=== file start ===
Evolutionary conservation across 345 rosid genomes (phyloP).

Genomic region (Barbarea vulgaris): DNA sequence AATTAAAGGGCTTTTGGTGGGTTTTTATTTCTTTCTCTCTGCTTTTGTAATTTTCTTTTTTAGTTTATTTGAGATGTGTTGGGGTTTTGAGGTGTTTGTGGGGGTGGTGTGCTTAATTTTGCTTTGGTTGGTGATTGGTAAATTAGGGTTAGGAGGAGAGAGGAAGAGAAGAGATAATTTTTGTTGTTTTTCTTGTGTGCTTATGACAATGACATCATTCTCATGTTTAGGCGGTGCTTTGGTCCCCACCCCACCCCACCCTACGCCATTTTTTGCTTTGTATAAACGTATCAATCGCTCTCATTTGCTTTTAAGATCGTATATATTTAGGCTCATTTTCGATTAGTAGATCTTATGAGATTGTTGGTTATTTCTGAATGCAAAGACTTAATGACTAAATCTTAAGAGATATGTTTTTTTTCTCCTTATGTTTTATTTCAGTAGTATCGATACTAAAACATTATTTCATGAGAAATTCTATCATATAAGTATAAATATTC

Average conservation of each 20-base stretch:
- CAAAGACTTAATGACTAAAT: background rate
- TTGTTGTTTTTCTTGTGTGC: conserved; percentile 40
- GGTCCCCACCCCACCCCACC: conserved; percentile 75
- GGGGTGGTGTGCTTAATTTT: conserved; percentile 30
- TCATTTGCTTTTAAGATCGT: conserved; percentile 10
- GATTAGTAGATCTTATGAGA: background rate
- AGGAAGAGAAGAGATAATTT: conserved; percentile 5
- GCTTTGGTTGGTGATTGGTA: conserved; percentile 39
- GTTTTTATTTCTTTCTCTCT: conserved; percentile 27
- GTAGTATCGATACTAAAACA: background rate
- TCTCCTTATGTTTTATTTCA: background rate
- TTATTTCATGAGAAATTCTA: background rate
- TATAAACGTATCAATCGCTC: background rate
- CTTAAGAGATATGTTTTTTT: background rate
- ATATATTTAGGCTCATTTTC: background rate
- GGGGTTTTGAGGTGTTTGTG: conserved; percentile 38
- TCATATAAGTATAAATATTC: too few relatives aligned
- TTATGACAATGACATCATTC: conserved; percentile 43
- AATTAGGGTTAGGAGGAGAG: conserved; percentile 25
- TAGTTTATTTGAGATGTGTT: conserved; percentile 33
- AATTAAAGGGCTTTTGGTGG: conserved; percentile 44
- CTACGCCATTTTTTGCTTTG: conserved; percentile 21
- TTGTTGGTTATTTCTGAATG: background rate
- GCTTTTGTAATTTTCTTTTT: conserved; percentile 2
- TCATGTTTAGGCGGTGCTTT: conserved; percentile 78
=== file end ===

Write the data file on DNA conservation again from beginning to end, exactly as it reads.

Evolutionary conservation across 345 rosid genomes (phyloP).

Genomic region (Barbarea vulgaris): DNA sequence AATTAAAGGGCTTTTGGTGGGTTTTTATTTCTTTCTCTCTGCTTTTGTAATTTTCTTTTTTAGTTTATTTGAGATGTGTTGGGGTTTTGAGGTGTTTGTGGGGGTGGTGTGCTTAATTTTGCTTTGGTTGGTGATTGGTAAATTAGGGTTAGGAGGAGAGAGGAAGAGAAGAGATAATTTTTGTTGTTTTTCTTGTGTGCTTATGACAATGACATCATTCTCATGTTTAGGCGGTGCTTTGGTCCCCACCCCACCCCACCCTACGCCATTTTTTGCTTTGTATAAACGTATCAATCGCTCTCATTTGCTTTTAAGATCGTATATATTTAGGCTCATTTTCGATTAGTAGATCTTATGAGATTGTTGGTTATTTCTGAATGCAAAGACTTAATGACTAAATCTTAAGAGATATGTTTTTTTTCTCCTTATGTTTTATTTCAGTAGTATCGATACTAAAACATTATTTCATGAGAAATTCTATCATATAAGTATAAATATTC

Average conservation of each 20-base stretch:
- CAAAGACTTAATGACTAAAT: background rate
- TTGTTGTTTTTCTTGTGTGC: conserved; percentile 40
- GGTCCCCACCCCACCCCACC: conserved; percentile 75
- GGGGTGGTGTGCTTAATTTT: conserved; percentile 30
- TCATTTGCTTTTAAGATCGT: conserved; percentile 10
- GATTAGTAGATCTTATGAGA: background rate
- AGGAAGAGAAGAGATAATTT: conserved; percentile 5
- GCTTTGGTTGGTGATTGGTA: conserved; percentile 39
- GTTTTTATTTCTTTCTCTCT: conserved; percentile 27
- GTAGTATCGATACTAAAACA: background rate
- TCTCCTTATGTTTTATTTCA: background rate
- TTATTTCATGAGAAATTCTA: background rate
- TATAAACGTATCAATCGCTC: background rate
- CTTAAGAGATATGTTTTTTT: background rate
- ATATATTTAGGCTCATTTTC: background rate
- GGGGTTTTGAGGTGTTTGTG: conserved; percentile 38
- TCATATAAGTATAAATATTC: too few relatives aligned
- TTATGACAATGACATCATTC: conserved; percentile 43
- AATTAGGGTTAGGAGGAGAG: conserved; percentile 25
- TAGTTTATTTGAGATGTGTT: conserved; percentile 33
- AATTAAAGGGCTTTTGGTGG: conserved; percentile 44
- CTACGCCATTTTTTGCTTTG: conserved; percentile 21
- TTGTTGGTTATTTCTGAATG: background rate
- GCTTTTGTAATTTTCTTTTT: conserved; percentile 2
- TCATGTTTAGGCGGTGCTTT: conserved; percentile 78